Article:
If you express any weakness, they will take over. If they are bored, they will destroy your home or turn to aggression. So they MUST have a job! Elka knows her job is Pet Therapy and she enjoys visiting lots of facilities. Xander's job is protecting me. We walk three miles every morning and he knows it is his street. He patrols it like he is on duty. That is his job.
I will always remember what the K-9 officer I met who gave me my first GSD said: "Your Dog can't help you if your dog is not with you". That means if your dog is in the back yard or tied up, he cannot come to your aid and do what he was meant to do. Expose them to EVERYTHING when they are puppies so they build confidence. You just have to experience a German Shepherd dog in your life to know the loyalty of this breed. I know my dogs would give their lives for me, no hesitation.
Thank you so much Pam, for taking time for this interview and for also for sharing these photos of your dogs! I took the liberty to include this last photo of all three of us, as it is pretty obvious from the look on my face that when Elka was training with us in her younger days, she was definitely a favorite client! I have some other really gorgeous photos of Elka, including a beautiful headstudy, but am having trouble finding the CD where I saved these photos. Hope to post soon, just so any readers who have never seen a plushcoated German Shepherd can enjoy more photos of Elka.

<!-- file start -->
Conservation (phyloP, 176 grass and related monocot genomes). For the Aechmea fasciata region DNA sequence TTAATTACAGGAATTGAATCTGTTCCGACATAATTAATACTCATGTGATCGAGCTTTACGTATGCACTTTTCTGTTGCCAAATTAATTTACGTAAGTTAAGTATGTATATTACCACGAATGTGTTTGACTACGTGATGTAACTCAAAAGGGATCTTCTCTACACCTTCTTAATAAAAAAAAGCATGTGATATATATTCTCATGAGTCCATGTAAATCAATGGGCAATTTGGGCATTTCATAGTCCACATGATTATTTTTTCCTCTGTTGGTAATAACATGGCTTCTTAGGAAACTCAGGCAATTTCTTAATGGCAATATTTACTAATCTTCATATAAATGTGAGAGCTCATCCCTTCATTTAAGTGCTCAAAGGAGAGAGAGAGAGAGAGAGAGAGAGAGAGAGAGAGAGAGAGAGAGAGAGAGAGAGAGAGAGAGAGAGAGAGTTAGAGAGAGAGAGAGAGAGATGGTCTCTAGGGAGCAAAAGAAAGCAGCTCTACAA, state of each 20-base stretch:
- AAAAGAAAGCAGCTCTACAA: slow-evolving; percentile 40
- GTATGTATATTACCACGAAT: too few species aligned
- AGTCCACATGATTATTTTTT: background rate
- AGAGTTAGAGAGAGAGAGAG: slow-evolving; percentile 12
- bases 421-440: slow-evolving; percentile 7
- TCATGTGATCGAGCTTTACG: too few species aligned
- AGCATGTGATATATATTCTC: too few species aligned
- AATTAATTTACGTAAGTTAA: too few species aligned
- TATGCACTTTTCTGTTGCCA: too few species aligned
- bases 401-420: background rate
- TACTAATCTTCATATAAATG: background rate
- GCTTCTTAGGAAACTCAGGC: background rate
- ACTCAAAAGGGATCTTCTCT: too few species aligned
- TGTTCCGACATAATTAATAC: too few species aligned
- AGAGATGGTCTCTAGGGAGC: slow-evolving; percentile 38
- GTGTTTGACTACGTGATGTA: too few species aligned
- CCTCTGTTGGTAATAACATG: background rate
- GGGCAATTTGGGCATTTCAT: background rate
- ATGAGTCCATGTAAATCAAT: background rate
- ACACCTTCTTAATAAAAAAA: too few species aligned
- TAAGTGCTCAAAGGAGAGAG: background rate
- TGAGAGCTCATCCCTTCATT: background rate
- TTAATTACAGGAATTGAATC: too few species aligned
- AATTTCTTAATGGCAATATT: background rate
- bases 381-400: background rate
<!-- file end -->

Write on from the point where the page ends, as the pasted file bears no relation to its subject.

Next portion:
(Note: German Shepherd breeders do not breed for this coat type, it is simply a recessive gene that pops up from time to time. But aside from a little extra brushing, there is absolutely no negative to adopting or purchasing a longer coated GSD as a family pet or performance training dog. The important thing, when considering this breed, is to work with a breeder who breeds for soundness of body and mind. You can also find very special Shepherd mixes in shelters, as well as the occasional purebred. There are also many German Shepherd Rescue Organizations throughout the United States. As long as the group has experienced foster homes and ethical leadership, adopting through a German Shepherd Rescue group is a great option, particularly if your heart longs to save the life of an adult German Shepherd in need of a forever home.) Derby, pictured below, is one of the many German Shepherds whose lives have been saved through Pam's help. He was in the Pittsylvania County "dog pound", and was one of the very first dogs allowed to be transferred to another group in order to give him a chance at finding a loving home (in addition to Pam, thanks to SPCA of the Triad and Danville Area Humane Society).